Wednesday, February 26, 2014

Second Department Reminds Practitioners Of The Infrequently Discussed Third Standard Under Which A Contractor Can Be Held Liable In Negligence

We often Blog about cases that fall into two categories for which an Owner or Contractor at a construction site can be held liable under section 200 of the Labor Law or common-law negligence.  If the accident arose out of the means and methods of the plaintiff's work, an Owner or Contractor can be held liable if it supervised the work.  If the accident arose out of a dangerous condition on the property, an Owner or Contractor can be held liable where it had notice of the dangerous condition and the authority to correct that condition.

In Van Nostrand v. Race & Rally Constr. Co., Inc., however, the Second Department reminds practitioners that an Owner or Contractor can also be held liable to the plaintiff in common-law negligence where the Owner or Contractor "created an unreasonable risk of harm that was a proximate cause of the plaintiff's injuries."  Here, the plaintiff was assisting in the delivery of air conditioning equipment from a truck when the equipment that was being hoisted by a crane became stuck under a side rail.  The crane operator instructed the plaintiff to place a pallet jack under the equipment while the operator kept tension with the crane.  The driver of the truck then used a pry bar to maneuver the side rail.  The plaintiff was injured when the the pallet and jack shifted toward him and knocked him off the truck.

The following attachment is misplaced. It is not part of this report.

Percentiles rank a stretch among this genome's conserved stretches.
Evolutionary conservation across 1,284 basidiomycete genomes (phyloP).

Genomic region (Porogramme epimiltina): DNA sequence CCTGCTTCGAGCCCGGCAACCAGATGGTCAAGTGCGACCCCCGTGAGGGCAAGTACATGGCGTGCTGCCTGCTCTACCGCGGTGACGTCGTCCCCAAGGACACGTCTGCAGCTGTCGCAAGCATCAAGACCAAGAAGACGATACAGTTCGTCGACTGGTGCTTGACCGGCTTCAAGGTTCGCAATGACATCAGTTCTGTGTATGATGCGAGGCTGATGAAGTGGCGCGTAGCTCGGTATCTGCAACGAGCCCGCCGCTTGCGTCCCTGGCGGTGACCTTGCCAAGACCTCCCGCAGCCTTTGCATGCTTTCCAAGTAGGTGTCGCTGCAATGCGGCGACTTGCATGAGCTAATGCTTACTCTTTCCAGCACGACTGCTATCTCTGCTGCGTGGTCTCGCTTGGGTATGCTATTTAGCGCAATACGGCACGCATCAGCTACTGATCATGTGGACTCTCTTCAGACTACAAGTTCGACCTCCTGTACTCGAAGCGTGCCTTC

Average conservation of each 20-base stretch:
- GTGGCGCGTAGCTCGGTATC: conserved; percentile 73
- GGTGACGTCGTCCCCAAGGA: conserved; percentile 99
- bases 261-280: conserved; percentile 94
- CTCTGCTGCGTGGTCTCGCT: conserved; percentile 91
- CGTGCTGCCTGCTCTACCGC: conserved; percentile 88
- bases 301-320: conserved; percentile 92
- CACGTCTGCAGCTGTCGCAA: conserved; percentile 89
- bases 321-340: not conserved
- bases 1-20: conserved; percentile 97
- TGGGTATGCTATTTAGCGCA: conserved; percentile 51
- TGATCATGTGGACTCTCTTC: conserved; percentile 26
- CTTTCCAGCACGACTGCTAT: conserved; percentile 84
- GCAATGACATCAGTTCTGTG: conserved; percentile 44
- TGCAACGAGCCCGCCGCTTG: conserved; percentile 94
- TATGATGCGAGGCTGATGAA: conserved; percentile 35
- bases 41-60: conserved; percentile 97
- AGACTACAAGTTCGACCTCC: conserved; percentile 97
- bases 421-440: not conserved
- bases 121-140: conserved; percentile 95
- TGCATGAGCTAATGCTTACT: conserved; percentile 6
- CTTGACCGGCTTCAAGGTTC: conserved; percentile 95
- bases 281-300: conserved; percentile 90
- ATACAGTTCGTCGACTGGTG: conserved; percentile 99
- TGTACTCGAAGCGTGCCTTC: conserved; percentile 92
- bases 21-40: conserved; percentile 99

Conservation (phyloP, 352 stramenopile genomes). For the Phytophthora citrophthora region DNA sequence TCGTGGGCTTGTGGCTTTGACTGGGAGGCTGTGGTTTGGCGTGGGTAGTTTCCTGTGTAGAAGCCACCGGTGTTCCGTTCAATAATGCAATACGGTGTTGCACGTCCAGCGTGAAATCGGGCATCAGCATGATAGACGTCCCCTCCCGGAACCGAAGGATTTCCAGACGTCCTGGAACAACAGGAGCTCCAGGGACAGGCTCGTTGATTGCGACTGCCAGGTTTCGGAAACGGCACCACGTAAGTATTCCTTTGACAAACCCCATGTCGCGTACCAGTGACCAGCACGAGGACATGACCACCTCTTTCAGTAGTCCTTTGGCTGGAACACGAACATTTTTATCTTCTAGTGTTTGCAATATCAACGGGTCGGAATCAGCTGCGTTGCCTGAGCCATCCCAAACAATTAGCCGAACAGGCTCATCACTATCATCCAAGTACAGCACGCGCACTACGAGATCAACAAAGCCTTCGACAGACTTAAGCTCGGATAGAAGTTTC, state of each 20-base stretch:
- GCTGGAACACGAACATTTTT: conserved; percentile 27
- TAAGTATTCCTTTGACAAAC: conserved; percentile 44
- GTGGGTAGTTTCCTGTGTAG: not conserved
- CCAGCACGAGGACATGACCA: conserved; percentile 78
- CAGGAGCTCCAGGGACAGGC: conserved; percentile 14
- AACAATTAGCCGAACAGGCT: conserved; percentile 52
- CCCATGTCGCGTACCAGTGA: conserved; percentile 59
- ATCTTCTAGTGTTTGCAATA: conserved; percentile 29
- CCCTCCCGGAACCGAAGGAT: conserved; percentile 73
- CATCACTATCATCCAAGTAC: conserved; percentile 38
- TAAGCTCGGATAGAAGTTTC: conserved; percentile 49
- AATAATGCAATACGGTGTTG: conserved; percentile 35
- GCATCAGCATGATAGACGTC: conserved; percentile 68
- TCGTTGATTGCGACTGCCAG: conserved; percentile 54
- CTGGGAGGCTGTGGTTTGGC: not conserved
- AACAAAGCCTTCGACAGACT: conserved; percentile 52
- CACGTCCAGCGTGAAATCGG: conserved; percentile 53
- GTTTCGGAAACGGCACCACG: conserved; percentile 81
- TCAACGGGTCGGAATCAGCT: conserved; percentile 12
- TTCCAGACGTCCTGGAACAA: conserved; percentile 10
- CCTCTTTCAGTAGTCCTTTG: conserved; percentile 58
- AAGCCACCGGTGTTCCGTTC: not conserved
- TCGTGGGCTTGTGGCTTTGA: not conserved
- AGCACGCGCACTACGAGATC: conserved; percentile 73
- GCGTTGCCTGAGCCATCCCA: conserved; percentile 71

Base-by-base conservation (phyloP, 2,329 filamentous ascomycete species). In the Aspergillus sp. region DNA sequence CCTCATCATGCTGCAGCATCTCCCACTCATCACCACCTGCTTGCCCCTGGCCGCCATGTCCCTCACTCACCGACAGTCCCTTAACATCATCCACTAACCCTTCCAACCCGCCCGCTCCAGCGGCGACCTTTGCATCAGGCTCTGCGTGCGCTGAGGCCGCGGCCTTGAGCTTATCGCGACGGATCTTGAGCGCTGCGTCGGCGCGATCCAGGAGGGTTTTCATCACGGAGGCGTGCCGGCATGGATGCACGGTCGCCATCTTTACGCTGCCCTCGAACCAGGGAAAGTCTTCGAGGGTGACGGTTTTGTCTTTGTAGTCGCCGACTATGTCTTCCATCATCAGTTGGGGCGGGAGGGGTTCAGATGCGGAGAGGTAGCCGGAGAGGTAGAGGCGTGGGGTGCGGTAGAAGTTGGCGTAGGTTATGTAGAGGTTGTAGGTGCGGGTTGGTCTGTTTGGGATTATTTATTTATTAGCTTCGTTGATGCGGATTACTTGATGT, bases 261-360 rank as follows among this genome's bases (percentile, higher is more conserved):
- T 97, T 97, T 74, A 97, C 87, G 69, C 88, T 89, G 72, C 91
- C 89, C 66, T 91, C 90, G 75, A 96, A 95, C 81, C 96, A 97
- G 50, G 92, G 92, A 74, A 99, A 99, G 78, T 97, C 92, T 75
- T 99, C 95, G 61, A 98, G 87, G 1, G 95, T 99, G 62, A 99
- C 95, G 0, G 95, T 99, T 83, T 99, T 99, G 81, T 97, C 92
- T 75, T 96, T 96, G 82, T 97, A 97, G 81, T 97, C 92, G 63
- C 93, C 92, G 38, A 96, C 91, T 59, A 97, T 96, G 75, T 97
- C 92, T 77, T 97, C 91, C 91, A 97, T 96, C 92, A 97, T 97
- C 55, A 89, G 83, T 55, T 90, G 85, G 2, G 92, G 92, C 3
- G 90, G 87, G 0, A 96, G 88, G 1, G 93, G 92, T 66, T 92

The Second Department held that the plaintiff's section 200 claim should have been dismissed against the crane operator's employer, MCN because it did not supervise or control the plaintiff's work.  The Court nevertheless held that MCN's motion to dismiss the plaintiff's common-law negligence claim was properly denied.  The Court found that a contractor could be held liable where the work it performed created the condition that caused the plaintiff's injury, even in the absence of supervision or control over the plaintiff or his work area.  Here, the Court found that a question of fact existed as to whether the crane operator's actions created an unreasonable risk of harm that was a proximate cause of the plaintiff's injuries. 

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